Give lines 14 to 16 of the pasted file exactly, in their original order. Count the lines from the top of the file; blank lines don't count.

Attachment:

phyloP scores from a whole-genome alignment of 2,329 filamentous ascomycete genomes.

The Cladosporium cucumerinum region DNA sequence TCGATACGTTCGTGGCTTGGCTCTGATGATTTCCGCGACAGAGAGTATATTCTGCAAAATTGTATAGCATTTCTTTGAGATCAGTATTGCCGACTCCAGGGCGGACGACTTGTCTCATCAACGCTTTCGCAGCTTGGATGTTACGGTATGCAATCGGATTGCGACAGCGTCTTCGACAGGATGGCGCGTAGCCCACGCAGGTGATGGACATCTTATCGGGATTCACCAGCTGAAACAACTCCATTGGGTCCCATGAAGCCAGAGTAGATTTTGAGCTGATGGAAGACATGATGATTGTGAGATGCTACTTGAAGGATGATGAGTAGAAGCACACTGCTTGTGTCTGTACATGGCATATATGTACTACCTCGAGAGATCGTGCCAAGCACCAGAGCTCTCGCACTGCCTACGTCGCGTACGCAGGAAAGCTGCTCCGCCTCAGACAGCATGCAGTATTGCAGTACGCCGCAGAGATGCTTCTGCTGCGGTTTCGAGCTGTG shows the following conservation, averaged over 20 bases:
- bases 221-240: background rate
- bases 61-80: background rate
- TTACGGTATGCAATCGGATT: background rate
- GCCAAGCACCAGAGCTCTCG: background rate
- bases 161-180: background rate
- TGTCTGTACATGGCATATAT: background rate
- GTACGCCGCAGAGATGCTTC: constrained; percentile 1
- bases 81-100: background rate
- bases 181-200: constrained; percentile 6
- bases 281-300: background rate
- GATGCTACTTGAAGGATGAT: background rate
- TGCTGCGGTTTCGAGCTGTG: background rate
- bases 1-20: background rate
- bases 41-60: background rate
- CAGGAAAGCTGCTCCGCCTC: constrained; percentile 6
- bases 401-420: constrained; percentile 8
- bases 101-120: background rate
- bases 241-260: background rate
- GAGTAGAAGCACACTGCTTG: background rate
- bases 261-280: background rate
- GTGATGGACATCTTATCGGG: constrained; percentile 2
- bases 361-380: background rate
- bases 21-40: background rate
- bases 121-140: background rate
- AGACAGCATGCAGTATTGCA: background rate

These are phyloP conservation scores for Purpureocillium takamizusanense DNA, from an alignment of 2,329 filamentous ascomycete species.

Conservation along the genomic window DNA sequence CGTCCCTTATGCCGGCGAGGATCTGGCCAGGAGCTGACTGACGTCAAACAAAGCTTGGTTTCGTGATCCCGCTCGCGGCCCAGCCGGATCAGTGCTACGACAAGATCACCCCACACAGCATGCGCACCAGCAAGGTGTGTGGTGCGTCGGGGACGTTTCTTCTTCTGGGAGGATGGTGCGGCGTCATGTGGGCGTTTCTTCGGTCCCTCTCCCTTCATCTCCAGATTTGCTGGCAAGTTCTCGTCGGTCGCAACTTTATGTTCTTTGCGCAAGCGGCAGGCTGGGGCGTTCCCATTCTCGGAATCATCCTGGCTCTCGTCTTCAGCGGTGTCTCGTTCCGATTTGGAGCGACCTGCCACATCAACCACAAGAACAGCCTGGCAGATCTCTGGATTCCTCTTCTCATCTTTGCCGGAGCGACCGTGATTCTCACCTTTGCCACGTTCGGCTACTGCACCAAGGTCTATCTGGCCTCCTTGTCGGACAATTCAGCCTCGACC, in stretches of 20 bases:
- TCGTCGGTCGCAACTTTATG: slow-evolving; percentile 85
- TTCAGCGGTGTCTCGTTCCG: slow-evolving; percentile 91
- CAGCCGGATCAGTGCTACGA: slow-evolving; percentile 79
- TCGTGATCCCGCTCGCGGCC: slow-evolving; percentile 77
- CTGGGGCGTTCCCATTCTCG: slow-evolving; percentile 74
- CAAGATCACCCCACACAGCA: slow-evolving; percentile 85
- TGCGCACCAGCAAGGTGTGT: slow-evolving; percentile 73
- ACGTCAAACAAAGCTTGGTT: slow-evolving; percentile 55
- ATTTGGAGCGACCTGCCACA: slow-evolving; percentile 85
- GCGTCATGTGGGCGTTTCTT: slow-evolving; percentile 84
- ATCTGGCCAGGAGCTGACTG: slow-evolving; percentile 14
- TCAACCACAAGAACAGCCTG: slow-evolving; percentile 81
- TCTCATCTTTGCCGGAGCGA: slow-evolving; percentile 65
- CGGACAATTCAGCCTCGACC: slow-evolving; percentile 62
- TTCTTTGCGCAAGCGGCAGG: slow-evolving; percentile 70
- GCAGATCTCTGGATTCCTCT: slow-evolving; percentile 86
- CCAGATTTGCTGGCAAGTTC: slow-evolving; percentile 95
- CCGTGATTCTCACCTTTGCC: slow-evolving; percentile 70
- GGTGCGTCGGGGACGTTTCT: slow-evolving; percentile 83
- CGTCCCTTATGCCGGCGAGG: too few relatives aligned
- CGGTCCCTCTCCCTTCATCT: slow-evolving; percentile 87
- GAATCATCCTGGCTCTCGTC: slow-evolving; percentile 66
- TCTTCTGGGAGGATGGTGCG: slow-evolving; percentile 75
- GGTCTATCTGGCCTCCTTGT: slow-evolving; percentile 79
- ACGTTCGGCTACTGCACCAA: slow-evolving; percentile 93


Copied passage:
- TGCTGCGGTTTCGAGCTGTG: background rate
- bases 1-20: background rate
- bases 41-60: background rate